But this kind of oversimplification only increases polarization of society, where many Muslims, including Ms. Rashidi strongly feel that forcing groups to let go of their religious values would not only impede integration, but also create more intolerance.

Indeed, strict rules such as the French burqa ban, seem to be anything other than conductive to integration.

Assuming all Europeans share the wish of a harmonious society, forging pathways toward it without offending someone’s religious beliefs is a challenging undertaking, not only due to the multitude of religions, but also due to various individual interpretations of religious ideas.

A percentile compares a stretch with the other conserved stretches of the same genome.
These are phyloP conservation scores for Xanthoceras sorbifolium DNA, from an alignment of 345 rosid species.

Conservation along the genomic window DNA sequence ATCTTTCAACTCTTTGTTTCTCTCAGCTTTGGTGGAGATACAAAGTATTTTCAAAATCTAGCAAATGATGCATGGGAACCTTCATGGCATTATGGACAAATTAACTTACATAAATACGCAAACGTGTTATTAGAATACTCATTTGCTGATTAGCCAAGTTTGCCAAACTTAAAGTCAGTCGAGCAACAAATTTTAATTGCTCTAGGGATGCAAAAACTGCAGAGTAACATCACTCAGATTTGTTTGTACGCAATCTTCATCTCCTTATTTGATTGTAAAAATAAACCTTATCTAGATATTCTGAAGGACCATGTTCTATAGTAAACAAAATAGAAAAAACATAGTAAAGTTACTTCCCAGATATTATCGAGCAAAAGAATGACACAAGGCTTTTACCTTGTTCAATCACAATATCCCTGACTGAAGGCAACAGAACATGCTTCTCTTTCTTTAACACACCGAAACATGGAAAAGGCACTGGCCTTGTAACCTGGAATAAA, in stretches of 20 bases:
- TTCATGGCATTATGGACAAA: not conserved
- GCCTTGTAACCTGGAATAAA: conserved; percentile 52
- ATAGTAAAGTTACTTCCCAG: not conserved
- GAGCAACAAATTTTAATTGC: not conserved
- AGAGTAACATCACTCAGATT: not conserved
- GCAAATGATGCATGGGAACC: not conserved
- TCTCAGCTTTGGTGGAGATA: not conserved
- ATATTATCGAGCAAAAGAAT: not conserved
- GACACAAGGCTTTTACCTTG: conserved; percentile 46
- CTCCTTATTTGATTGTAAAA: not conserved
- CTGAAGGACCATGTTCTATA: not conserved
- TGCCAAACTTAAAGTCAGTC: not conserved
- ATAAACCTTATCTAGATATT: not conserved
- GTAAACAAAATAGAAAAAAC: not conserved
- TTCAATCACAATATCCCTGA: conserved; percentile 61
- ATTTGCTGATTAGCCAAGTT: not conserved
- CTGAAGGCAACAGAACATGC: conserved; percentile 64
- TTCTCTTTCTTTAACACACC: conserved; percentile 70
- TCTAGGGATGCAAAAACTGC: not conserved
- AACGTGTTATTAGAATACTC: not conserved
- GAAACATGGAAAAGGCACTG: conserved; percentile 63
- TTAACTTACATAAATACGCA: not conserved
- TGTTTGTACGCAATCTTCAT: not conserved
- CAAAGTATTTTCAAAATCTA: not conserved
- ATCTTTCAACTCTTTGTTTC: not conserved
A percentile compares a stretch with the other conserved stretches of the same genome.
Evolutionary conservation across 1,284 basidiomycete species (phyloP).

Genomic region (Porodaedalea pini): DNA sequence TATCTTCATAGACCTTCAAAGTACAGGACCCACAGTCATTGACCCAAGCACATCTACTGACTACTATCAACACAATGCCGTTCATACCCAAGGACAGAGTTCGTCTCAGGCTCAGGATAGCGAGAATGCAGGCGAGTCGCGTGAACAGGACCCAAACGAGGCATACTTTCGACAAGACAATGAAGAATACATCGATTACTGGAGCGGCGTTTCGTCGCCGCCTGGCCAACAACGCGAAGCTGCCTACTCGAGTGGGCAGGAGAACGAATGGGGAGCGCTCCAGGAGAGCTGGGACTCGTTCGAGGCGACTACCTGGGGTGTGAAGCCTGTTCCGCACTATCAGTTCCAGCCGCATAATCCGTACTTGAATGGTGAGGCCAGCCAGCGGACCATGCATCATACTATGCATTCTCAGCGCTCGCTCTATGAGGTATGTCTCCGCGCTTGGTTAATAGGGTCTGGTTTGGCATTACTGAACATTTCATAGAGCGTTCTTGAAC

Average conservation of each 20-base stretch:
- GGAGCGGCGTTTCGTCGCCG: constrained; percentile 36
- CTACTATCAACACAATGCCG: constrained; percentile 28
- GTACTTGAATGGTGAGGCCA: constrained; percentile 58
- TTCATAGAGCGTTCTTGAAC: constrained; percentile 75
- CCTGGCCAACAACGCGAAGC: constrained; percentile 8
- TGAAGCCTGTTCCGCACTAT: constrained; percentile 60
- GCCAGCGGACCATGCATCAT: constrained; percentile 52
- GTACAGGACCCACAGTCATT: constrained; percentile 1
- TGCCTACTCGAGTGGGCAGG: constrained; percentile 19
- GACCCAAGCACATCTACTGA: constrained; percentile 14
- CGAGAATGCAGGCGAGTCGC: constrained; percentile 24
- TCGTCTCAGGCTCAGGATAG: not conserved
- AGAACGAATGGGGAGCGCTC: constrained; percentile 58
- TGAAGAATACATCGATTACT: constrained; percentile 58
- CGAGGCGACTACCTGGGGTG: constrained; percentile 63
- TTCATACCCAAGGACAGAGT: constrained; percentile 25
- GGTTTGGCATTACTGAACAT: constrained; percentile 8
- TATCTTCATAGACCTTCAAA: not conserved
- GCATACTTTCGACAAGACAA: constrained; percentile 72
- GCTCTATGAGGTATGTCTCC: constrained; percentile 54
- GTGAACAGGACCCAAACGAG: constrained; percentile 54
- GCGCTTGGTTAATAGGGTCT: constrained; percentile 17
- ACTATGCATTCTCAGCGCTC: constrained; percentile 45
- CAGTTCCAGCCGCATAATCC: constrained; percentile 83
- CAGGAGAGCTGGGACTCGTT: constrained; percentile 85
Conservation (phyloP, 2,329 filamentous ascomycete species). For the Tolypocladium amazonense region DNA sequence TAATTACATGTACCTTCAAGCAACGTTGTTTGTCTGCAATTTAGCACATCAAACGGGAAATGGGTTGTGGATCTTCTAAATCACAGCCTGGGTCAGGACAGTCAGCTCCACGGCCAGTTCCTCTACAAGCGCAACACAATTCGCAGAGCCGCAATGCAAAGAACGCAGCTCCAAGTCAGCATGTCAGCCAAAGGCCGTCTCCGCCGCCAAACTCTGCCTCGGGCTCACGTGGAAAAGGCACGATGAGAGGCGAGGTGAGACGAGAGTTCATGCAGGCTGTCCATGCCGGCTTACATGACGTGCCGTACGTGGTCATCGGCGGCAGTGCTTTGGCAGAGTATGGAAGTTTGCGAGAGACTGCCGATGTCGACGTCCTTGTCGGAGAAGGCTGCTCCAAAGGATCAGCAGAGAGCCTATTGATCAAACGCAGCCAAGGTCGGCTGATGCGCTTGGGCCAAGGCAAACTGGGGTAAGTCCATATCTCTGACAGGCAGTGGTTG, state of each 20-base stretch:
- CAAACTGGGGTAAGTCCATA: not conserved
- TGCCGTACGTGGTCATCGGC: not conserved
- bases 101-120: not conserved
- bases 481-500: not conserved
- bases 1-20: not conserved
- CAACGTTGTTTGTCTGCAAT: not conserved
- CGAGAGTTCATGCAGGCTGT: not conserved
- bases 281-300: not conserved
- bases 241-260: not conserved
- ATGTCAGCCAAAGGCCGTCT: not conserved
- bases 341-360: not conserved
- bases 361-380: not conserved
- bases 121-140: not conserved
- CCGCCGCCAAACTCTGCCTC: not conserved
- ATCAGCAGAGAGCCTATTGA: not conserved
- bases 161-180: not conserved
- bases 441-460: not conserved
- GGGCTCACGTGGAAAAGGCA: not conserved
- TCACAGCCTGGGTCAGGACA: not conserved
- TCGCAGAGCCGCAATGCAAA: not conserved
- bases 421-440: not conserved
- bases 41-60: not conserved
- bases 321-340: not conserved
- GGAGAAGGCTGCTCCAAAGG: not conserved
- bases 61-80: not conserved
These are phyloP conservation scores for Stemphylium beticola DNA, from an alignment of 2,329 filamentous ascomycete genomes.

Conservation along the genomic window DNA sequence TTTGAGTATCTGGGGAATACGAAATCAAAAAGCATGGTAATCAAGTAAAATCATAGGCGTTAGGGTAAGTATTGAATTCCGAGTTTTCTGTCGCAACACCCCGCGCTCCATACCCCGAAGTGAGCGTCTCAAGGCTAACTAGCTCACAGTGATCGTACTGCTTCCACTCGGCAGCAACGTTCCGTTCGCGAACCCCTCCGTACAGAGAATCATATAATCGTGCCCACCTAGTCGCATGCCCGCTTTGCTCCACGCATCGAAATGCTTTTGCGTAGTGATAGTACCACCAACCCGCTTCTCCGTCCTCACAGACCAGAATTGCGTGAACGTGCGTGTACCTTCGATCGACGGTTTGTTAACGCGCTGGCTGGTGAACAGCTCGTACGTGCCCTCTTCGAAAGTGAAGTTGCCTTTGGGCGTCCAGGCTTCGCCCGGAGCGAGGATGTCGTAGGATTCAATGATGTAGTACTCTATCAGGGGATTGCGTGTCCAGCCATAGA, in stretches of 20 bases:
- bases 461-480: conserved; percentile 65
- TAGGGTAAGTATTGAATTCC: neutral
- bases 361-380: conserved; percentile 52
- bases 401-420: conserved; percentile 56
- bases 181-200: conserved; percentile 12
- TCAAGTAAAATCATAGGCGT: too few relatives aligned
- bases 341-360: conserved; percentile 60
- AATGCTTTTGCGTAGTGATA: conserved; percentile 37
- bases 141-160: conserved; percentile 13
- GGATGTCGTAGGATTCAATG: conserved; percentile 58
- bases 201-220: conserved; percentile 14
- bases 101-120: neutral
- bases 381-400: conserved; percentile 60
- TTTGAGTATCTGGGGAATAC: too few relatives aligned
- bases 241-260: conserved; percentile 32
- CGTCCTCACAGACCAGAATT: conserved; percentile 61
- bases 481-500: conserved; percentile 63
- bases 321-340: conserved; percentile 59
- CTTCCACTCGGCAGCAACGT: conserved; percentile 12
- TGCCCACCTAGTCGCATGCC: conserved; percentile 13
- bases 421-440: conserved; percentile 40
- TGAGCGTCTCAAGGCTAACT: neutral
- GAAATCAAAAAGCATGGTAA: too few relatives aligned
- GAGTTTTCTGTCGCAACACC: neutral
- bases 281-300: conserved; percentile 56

Perhaps more European countries couldĀ  take an inspiration in Italy’s latest initiative, in which Imams are trained on its Constitution, with the aim of helping to bridge cultural gaps, fight radicalization and improve integration of its Muslim inhabitants.

In the light of creating a more tolerant society, implementing the help of such integration facilitators might improve the way future swimming and handshake cases are addressed, creating faster and more appropriate solutions that hopefully allow children and adults to reap the benefits of social inclusion.

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Ana Prundaru
Ana Prundaru is a writer, translator and visual artist. She holds a MSc in Sociology of Law and an LL.B in EU Law. Her essays appear in Ragazine, Thread Literary, Kyoto Journal, Luna Luna Magazine and Feminist Wire, among other places. She tweets @the_anamaria.